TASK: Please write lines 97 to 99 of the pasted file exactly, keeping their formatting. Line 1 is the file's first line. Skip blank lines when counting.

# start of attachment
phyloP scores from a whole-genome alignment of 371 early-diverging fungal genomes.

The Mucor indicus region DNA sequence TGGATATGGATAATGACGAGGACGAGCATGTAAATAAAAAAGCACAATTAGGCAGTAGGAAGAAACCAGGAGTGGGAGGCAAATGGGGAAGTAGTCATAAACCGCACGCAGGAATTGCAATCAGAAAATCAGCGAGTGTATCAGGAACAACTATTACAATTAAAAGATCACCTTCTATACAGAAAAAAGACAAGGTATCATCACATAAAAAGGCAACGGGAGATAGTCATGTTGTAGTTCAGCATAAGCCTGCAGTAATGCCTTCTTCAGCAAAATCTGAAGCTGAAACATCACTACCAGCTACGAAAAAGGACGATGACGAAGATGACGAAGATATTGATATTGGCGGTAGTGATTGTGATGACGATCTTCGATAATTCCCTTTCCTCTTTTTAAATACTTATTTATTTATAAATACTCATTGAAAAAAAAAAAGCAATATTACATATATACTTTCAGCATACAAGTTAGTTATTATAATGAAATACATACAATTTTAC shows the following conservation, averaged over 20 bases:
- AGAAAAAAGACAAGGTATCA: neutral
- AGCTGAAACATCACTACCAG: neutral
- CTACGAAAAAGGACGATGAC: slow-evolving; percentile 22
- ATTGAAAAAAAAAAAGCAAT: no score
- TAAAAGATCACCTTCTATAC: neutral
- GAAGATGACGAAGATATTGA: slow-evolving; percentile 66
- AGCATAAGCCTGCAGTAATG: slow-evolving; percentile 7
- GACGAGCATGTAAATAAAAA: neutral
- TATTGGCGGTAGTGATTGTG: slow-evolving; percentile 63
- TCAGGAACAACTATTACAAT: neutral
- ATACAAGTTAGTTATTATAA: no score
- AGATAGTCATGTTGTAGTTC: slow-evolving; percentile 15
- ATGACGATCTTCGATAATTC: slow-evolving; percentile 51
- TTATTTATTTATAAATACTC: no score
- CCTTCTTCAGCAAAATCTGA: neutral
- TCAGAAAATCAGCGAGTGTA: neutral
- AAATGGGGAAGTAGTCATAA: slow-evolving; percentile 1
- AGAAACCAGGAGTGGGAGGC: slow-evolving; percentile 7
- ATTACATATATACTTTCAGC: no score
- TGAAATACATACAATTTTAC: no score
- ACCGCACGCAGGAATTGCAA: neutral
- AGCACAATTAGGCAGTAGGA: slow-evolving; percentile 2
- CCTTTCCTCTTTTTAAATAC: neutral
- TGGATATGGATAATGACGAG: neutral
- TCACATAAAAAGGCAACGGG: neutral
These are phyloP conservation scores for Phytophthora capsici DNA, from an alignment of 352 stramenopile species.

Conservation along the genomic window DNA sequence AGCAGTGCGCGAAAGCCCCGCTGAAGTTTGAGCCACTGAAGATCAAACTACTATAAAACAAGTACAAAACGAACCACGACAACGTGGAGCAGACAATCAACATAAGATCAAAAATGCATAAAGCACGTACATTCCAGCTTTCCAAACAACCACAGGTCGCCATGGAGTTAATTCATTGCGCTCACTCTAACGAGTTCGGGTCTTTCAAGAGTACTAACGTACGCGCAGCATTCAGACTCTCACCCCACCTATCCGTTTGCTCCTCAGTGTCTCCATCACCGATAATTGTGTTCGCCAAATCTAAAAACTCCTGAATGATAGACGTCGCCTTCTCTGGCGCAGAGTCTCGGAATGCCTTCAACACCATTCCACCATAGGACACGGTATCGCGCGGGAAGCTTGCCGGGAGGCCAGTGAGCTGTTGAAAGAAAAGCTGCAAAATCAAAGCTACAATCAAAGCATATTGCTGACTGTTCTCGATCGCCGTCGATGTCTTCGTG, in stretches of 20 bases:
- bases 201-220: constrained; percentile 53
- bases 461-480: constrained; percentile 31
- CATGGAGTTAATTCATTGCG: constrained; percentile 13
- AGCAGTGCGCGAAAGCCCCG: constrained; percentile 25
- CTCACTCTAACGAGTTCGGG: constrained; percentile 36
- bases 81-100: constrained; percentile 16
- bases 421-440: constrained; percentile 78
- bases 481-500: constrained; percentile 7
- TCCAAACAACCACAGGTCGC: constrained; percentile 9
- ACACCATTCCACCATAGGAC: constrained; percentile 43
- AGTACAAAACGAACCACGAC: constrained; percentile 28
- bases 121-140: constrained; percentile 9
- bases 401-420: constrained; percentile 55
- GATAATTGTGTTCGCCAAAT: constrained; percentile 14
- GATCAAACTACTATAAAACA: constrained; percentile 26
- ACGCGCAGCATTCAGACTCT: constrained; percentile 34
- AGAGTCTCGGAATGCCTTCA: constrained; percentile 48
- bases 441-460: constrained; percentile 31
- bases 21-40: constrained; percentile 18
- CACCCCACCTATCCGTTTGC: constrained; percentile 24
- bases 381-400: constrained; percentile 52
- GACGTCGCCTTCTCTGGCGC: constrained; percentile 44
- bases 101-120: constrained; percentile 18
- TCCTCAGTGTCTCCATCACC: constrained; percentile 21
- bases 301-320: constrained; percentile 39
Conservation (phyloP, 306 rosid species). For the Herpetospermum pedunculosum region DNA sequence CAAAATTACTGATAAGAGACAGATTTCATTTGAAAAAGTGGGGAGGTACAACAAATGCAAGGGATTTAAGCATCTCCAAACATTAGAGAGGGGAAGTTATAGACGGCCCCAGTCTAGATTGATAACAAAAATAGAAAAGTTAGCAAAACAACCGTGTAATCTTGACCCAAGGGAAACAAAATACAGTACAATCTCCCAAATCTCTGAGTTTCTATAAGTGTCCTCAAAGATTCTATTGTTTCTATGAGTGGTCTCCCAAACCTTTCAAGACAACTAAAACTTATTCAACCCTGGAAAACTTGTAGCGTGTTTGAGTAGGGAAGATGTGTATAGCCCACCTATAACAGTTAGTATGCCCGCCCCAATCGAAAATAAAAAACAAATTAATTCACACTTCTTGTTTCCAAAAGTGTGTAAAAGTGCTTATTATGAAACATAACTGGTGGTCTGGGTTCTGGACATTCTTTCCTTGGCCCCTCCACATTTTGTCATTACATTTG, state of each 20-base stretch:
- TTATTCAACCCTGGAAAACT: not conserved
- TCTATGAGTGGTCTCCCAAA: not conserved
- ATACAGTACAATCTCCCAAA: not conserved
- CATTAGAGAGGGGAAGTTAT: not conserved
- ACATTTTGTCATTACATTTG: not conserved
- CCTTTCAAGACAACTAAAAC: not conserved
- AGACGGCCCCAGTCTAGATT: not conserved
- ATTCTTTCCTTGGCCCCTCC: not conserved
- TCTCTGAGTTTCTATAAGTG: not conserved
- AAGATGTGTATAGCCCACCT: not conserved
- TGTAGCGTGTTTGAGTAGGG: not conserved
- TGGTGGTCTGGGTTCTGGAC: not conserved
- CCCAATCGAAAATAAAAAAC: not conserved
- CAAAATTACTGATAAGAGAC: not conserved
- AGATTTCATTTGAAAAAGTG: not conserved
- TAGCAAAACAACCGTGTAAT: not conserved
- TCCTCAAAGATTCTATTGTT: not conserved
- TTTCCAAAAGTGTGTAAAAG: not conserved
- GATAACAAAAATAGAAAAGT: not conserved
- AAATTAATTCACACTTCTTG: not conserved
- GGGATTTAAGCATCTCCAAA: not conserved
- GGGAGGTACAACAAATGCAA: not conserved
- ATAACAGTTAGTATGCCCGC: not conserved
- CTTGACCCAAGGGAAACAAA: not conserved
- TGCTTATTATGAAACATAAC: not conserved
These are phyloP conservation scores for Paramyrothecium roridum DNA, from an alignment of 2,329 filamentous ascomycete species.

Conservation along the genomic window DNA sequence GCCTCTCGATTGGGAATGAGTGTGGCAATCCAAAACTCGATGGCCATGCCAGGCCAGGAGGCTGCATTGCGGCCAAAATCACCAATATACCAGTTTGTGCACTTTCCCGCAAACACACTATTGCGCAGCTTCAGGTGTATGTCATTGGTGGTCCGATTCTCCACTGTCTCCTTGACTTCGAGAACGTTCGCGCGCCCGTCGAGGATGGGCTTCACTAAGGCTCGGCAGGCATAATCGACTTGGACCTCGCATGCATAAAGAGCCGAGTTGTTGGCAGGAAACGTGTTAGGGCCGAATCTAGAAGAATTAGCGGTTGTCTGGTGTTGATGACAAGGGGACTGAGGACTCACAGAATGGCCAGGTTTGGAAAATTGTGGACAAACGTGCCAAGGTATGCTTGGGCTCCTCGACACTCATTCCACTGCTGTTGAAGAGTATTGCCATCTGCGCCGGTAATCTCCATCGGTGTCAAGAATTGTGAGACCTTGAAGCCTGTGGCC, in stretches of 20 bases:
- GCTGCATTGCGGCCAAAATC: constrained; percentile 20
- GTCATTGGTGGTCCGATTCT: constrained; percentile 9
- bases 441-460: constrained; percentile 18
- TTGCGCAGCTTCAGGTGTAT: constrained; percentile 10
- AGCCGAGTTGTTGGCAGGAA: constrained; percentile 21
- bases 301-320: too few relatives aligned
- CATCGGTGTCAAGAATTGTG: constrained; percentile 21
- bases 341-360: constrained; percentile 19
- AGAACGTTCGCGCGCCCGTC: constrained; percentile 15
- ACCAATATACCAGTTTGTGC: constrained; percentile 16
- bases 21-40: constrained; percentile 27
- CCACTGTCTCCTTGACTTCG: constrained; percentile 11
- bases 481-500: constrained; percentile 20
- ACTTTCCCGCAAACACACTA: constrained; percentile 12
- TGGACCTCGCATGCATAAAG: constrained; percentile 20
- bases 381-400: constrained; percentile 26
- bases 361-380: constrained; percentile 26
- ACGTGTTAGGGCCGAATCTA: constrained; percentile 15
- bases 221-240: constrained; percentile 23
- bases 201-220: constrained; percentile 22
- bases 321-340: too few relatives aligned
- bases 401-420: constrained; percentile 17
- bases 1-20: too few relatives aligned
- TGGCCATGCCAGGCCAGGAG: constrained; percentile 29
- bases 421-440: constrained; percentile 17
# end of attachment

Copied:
- TGGACCTCGCATGCATAAAG: constrained; percentile 20
- bases 381-400: constrained; percentile 26
- bases 361-380: constrained; percentile 26